There’s plenty of room for peripherals on both sides of the laptop. On the left edge lives the power jack, Ethernet port, HDMI output, USB 3.1 Gen 1 Type-A,  a USB Type-C port and a headphone jack. The right offers another pair of USB 3.1 Gen 1 Type-A ports and a lock slot.

At 4.6 pounds (2.1kg) and 15.2 x 9.9 x 0.8 inches (360 x 252 x 204 mm), the Zephyrus G is light and easily portable. The 5.3-pound Lenovo Legion Y7000 is less than an inch thicker, and the 4.7-pound Acer Predator Triton 500 is 0.1 inches thinner.


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CPU15.6-inch FHD (1920x1080) resolution, 120Hz refresh rate
GPURyzen 3750H @ 2.3 GHz
DisplayNvidia GeForce GTX 1660 Ti (6 GB GDDR6, Boost Clock: 1435MH)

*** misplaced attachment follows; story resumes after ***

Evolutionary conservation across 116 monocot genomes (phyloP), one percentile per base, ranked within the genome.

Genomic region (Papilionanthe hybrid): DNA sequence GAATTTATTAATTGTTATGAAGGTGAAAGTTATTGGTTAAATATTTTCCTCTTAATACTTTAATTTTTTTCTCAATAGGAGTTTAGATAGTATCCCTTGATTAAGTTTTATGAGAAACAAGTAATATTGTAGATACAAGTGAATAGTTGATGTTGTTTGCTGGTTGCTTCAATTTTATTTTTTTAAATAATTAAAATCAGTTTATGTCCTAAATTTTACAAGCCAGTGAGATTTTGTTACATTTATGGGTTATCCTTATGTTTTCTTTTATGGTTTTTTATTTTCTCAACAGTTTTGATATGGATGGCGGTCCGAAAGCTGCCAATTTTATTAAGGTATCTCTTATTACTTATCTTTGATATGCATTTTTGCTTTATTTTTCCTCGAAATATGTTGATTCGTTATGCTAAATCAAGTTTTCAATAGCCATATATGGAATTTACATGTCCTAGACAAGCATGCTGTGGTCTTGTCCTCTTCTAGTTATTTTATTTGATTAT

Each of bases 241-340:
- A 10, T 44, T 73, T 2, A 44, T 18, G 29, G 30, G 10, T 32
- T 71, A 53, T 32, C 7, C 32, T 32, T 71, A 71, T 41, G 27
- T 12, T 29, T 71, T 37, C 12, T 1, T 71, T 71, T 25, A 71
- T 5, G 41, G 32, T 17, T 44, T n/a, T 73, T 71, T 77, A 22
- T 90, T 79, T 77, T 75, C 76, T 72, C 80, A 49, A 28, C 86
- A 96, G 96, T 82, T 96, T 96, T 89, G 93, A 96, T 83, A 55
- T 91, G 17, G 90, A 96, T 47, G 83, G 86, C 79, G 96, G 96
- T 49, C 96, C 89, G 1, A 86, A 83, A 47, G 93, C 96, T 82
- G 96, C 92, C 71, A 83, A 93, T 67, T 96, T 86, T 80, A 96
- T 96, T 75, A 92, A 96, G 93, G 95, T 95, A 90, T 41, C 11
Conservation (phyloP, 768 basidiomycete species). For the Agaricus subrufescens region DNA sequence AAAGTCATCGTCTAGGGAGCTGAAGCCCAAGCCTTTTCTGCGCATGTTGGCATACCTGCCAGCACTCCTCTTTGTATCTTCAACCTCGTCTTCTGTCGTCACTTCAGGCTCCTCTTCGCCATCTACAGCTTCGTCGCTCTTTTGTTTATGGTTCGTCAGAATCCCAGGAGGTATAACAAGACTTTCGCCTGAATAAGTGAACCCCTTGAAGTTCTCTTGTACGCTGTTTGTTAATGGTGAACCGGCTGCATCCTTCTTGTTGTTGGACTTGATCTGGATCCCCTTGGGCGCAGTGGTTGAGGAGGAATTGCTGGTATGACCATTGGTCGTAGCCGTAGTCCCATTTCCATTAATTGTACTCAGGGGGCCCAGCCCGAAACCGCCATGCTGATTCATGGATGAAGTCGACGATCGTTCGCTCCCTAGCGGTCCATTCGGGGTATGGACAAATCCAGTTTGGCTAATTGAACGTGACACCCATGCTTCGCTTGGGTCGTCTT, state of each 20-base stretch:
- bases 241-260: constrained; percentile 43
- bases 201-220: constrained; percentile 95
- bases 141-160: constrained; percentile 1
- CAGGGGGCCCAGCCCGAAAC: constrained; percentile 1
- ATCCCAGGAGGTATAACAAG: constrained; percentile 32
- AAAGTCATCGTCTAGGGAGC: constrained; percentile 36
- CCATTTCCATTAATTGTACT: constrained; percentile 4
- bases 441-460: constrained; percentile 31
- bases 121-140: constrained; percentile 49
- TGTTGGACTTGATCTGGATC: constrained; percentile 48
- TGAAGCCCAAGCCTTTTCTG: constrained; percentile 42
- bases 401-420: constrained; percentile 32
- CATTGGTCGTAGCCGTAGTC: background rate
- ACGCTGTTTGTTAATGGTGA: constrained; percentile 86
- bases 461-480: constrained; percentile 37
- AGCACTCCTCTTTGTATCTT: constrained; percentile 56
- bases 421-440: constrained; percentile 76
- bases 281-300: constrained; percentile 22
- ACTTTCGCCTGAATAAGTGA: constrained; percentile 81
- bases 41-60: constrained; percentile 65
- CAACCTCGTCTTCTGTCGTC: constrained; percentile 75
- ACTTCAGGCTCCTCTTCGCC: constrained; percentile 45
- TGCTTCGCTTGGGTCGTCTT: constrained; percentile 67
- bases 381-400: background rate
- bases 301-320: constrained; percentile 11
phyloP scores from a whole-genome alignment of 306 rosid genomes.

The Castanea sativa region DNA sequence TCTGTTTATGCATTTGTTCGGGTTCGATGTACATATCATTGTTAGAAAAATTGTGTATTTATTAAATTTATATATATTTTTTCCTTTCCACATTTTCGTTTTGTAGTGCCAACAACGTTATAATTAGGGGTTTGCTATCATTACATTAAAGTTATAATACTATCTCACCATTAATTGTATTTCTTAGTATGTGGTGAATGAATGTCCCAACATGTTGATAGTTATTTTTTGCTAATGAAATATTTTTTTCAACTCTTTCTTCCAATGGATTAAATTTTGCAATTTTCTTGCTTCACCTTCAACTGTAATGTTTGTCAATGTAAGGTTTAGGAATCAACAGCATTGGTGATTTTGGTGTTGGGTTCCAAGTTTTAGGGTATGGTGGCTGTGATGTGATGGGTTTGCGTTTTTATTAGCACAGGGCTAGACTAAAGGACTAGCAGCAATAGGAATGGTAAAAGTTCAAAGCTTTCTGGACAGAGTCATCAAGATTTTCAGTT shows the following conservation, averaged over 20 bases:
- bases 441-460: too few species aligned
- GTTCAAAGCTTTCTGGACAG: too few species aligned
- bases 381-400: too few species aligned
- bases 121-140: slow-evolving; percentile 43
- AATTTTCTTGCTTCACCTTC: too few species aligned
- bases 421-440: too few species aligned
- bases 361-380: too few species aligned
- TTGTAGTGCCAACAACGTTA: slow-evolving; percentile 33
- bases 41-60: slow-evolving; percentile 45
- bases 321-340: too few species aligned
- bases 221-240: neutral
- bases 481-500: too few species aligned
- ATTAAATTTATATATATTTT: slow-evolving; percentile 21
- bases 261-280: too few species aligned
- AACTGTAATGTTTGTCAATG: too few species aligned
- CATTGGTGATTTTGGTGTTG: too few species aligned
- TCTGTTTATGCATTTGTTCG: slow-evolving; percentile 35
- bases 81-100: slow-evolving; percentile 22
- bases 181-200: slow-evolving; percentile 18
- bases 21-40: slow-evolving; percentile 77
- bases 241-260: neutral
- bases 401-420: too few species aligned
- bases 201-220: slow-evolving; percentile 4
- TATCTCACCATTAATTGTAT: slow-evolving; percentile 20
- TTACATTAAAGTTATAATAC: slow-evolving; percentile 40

Memory16GB DDR4 2400MHz
Networking802.11ac 1x1 Wi-Fi, Bluetooth 5.0, Ethernet jack
Video PortsHDMI
USB Ports3x USB 3.1 Type-A, 1x USB 3.1 Gen 2 Type-C
Audio2x 1-watt speakers with Smart AMP technologyHeadphone/mic jack
Battery76 Whr
Power Adapter180W
Operating SystemWindows 10 Home
Dimensions (WxDxH)14.2 x 9.9 x 0.8 inches / 360 x 252 x 204 mm
Weight4.6 pounds / 2.1kg
OtherAsus Armoury Crate
Price (as configured)$1,199.99

Gaming and Graphics

The Zephyrus pairs an AMD Ryzen 3750H CPU with an Nvidia GeForce GTX 1660 Ti GPU. This combination allows for solid mainstream framerates. Since this is the first 1660 Ti I’ve gotten my hands on, I’m comparing it to machines with a GTX 1060 and an RTX 2060, both with Intel Core i7 CPUs.

When I played Anthem at 1080p on high settings, the Zephyrus ran between 32 and 41 frames per second as I was flying and fighting Scars. When I moved down to medium settings, the game ran between 55 and 71 frames per second, with a few occasional dips into the high 40s.